Well, not quite of course. In the compressed, sweat-lodge atmosphere of the Traverse Theatre's tiny auditorium, Swinton's nagging, button-holing performance must have been inescapable and so correspondingly more powerful. On television, the equivalent of three other theatres are available at the lazy flick of a finger and you don't have to climb over anyone's knees to get out to the bar. John Maybury's solution was to keep faith with the essential spareness of the play (Tilda Swinton, you might say, provided not just the whole cast, but the scenery and sets as well), but to use television technology to fidget on behalf of the viewer. So, if Swinton's monologue (as a woman who disguises herself as her dead husband to keep his job) palled a little, you could spend some time admiring her spectacularly ravaged teeth, courtesy of a pin-sharp close-up which broke with the conventional etiquette of camera positioning. And if, from time to time, you found the strident artificiality of Swinton's performance embarrassing you could take refuge in the snowfall of motifs which supported her story of survival through the war.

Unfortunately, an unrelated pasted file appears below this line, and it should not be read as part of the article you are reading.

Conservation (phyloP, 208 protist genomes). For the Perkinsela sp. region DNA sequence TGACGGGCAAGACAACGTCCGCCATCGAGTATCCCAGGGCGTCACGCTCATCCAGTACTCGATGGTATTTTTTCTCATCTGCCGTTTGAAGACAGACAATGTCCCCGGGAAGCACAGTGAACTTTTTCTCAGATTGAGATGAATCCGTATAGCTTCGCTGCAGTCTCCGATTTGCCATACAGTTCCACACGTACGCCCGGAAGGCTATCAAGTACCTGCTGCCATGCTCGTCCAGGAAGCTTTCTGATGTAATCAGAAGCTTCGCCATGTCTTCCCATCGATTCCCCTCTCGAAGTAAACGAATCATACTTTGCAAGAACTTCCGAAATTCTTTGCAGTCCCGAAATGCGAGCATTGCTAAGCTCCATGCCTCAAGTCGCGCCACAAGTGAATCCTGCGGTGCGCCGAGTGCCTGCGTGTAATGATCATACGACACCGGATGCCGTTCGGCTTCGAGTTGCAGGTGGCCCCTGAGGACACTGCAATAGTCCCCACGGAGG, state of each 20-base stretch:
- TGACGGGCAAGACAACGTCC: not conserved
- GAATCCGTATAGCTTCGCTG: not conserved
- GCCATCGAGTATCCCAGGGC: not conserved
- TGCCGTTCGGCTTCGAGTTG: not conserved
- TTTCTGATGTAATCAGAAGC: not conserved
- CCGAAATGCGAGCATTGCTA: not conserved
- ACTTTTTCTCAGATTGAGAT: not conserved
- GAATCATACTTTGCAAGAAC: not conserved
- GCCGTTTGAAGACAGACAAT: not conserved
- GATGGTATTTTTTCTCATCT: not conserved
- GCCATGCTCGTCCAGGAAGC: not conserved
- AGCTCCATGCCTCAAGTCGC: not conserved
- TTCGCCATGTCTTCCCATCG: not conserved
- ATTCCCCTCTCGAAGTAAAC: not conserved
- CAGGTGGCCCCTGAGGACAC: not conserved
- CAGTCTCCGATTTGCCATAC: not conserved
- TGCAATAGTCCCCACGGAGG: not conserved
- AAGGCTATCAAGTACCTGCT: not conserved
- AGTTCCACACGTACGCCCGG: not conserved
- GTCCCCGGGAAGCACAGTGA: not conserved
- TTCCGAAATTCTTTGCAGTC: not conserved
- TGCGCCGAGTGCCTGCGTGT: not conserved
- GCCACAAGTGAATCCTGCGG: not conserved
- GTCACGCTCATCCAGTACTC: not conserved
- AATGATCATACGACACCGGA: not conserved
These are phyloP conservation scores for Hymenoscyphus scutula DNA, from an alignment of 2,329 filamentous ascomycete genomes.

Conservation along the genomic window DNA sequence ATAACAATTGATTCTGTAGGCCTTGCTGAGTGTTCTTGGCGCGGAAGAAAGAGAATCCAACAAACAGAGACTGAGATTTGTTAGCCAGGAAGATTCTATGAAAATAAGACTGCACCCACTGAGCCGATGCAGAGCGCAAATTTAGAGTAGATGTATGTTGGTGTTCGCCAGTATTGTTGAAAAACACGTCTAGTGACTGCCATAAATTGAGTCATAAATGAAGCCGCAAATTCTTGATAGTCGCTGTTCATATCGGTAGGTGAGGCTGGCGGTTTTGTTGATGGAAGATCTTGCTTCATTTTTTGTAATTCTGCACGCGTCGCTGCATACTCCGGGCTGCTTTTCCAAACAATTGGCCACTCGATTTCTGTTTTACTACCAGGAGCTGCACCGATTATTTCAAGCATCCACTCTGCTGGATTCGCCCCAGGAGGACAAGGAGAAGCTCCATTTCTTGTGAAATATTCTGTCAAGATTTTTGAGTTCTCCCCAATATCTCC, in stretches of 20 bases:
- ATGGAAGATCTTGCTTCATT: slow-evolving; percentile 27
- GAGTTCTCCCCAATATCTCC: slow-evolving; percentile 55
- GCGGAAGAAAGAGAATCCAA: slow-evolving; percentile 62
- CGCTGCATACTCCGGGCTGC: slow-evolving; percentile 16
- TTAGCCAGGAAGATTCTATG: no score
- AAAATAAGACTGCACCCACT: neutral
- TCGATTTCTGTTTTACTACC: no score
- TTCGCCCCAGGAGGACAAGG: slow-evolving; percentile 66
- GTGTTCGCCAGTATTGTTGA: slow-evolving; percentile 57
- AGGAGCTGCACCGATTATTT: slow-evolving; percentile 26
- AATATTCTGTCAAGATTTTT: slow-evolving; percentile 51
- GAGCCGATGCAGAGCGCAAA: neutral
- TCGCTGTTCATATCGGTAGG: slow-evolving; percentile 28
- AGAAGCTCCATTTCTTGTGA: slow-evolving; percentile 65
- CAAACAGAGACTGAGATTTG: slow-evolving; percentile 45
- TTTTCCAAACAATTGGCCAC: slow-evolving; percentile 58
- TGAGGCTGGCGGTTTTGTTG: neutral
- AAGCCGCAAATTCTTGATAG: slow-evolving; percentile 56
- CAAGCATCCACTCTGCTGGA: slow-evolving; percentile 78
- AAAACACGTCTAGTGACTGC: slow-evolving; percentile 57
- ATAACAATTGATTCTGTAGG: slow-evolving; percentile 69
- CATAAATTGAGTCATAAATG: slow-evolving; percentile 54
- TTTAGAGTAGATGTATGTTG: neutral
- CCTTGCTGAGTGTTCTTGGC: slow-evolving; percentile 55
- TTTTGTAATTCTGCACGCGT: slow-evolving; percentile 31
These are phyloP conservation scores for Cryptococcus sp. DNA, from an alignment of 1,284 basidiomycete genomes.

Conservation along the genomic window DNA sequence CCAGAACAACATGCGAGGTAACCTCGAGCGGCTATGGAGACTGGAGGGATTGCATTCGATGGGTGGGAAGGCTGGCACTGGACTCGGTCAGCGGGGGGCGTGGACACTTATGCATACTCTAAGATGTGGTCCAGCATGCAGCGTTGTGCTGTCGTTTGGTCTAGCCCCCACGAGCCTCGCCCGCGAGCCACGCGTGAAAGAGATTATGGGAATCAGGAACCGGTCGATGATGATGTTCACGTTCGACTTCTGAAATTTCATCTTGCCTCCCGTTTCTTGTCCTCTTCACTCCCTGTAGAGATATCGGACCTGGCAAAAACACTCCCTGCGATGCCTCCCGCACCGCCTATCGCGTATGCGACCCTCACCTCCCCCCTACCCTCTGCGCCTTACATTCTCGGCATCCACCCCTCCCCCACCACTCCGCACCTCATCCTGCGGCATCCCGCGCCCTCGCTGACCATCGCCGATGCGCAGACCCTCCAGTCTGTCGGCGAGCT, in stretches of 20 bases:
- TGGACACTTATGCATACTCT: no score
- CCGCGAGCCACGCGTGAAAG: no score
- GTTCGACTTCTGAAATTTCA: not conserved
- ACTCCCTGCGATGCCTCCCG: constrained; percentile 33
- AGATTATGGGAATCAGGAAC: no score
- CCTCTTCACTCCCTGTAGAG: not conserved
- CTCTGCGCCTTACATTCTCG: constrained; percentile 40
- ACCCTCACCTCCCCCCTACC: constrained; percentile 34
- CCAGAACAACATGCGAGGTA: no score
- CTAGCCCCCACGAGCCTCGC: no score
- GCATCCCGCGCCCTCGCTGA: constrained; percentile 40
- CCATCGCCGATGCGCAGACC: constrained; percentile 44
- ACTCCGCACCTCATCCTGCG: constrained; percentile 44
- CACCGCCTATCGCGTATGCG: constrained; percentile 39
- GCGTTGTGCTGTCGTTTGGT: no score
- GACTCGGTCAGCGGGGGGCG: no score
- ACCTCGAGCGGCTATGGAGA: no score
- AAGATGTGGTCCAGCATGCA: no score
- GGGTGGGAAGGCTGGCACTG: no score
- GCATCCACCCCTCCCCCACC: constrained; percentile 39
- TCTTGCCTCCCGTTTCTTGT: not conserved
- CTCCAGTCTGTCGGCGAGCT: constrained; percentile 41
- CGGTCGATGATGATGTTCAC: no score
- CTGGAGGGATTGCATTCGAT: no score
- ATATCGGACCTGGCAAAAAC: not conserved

The video effects were sometimes mysteriously beautiful (when Swinton, shrunk by arthritis, was recollecting the death of her husband, black and white footage of an ice-skater dancing with a dwarf swum into vision); sometimes a touch too neat (as she recalled the children pissing swastikas in the snow, she was seen through a frosted frieze of crooked crosses). But Maybury was in control of the electronics rather than the other way round; the most powerful shock in the film, an abattoir drench of blood which left Swinton dripping, was decidedly low tech.
Earlier in the evening on BBC 2 States of Mind had continued its run with a depressing portrait of Philadelphia, a city whose up- beat, Coke-inspired adverts ('See what people who believe in the power of each other can do,' sings a choir, as a black man high-fives a small white boy) are belied by the reality of coke-inspired depression and civic bankruptcy. Russell England's documentary used tourist ads and mayoral campaign broadcasts to stinging effect in a film which relied on close profiles of citizens to represent the city. His subjects ranged from Thacher Longstreth, 'the last WASP to hold elective office' in the city (and a man prepared to wear a tiger tail to a Princeton class reunion), to Barbara Smith, a campaigner in a neighbourhood anti- drugs group, who had taken to shouting at the dealers through a megaphone. Both were fine citizens in their way, corroboration that the ad-man's fantasy has its roots in the truth. But for some reason the remark that stayed in your mind was the dismissive bark of a radio talk-show host: 'The human race . . . the more I see of it the more I like my dog.'Reuse content